Google: No Limit To The Number Of Links You Can Have On A Page

Apr 28, 2014 • 8:07 am | comments (11) by twitter Google+ | Filed Under Google Search Engine Optimization
 

no limit signSince 2008 we've known Google stopped their 100 links per page limit. Last year, Matt Cutts posted a video answer on that topic as well.

While Google has said they don't have a 100 link limit anymore, they never really said if there was a limit or not.

Google's John Mueller said in a Google Webmaster Help thread that there is no limit. He wrote:

There's no limit to the number of links on your pages, so that wouldn't be affecting how your site shows up in search results.

Of course, links on your page can hurt you if you are doing something spammy. Matt described this in his video last year as well.

But now we know there is no real limit in the number of links per page.

Forum discussion at Google Webmaster Help.

Previous story: Daily Search Forum Recap: April 25, 2014
 

Comments:

Michael Martinez

04/28/2014 02:26 pm

Maybe people should think in terms of "number of useful links".

Scott

04/28/2014 02:53 pm

Am I reading too much into it or is this the end of backlinks having any benefit in SEO?

Nathan Grimm

04/28/2014 03:00 pm

or "amount of total usefulness" on a page.

Vanessa Fox

04/28/2014 03:26 pm

You're reading too much into it. This has been true since the days when I worked there.

Michael Ramsey

04/28/2014 03:26 pm

I've certainly seen sites get what appeared to be an over-optimization penalty for having way too many links. It's not a technical limit, sure, but can still hurt. Make sure your navigation and general linking practices are actually useful for users and generally makes sense. No one wants to use a 4+ tier nav with hundreds or thousands of links.

wertwert

04/28/2014 06:00 pm

Nope... Google is saying there is no "Too Many Links" penalty... There is still a practical limit. In the past google would only index keywords and process links in the first 256KB of a webpage's HTML source. This is how they original set the 200 links per page limit in the webmaster guidelines. They have increased that amount in recent years but at some point there are only so many links they are going to process on a single page. So even though a page might have 5000 Links they wont process most of them.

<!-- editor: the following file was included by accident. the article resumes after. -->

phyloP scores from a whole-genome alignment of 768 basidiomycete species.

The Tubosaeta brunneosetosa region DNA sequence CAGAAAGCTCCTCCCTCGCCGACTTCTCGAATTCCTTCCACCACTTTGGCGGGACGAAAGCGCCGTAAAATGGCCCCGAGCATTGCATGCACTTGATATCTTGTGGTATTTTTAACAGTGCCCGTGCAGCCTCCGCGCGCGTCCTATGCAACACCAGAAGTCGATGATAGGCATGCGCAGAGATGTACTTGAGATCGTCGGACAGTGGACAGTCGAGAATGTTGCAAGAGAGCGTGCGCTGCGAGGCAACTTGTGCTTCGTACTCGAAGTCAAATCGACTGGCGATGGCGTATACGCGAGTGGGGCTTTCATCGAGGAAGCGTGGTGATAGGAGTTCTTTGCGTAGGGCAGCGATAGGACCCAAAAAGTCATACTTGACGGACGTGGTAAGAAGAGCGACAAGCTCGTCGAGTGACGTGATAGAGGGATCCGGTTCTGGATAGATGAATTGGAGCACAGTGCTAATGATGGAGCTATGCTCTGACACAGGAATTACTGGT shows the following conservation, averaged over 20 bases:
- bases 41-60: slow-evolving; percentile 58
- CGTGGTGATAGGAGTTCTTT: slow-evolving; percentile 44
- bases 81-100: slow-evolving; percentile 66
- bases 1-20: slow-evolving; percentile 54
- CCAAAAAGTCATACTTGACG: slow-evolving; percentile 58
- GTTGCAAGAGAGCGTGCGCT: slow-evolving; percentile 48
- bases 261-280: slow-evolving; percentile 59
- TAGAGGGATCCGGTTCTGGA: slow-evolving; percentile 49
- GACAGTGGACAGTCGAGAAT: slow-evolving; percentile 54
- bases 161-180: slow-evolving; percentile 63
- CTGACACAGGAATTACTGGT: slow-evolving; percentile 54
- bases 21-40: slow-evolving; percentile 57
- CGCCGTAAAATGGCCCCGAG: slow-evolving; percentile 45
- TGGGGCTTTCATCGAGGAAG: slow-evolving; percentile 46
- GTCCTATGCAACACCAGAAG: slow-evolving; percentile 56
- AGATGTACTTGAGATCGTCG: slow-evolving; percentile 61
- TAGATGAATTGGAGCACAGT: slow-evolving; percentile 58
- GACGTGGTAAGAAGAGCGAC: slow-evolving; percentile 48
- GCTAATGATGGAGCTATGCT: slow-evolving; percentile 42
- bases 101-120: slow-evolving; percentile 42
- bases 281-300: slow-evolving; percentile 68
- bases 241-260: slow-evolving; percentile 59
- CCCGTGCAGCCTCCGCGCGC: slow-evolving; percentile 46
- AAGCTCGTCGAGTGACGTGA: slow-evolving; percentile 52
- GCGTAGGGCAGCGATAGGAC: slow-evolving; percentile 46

wertwert

04/28/2014 06:11 pm

I don't believe in the "over-optimization penalty" in terms of on-page SEO. I have tried and tried so many people's ideas on what causes an over-optimization penalty in content and it just doesn't exist. Until someone has some reproducible empirical data on that I remain very skeptical that it even exists. I do completely agree with your second paragraph.

Michael Ramsey

04/28/2014 06:22 pm

I can say I've seen it personally 4 times that I can remember off the top of my head. Each case was egregiously large navigation. The worst was over 6000 links, the smallest I think was about 300-350. In each case, I removed or significantly cut down the giant drop down navigation and within a couple weeks ranks and traffic started climbing nicely.

wertwert

04/28/2014 06:28 pm

My average page has 500+ links on it because of amazon-like category navigation. I rank on page 1 for tens of thousands of good keywords... I concur that there can be issues with links and navigation like content duplication, too many layers of depth, diluted PR, etc... all I am saying is that those things aren't "over optimization penalties" in fact they are better described as poorly optimized or under-optimized.

Michael Ramsey

04/28/2014 07:20 pm

Ah well yeah, totally agree. Exactly what is an "OOP" (if anything) and what is just generally poor optimization is a guessing game. It's not like you hit a certain number of links and start not ranking. That's why I qualified with "appeared to be" as the improvement after changing was very significant. I've certainly got clients with large navigation that rank great (top 5 for hundreds of targeted terms) as well.

Seth Jones

04/30/2014 06:54 am

I'm looking forward for positive effects on News and eCommerce Sites.

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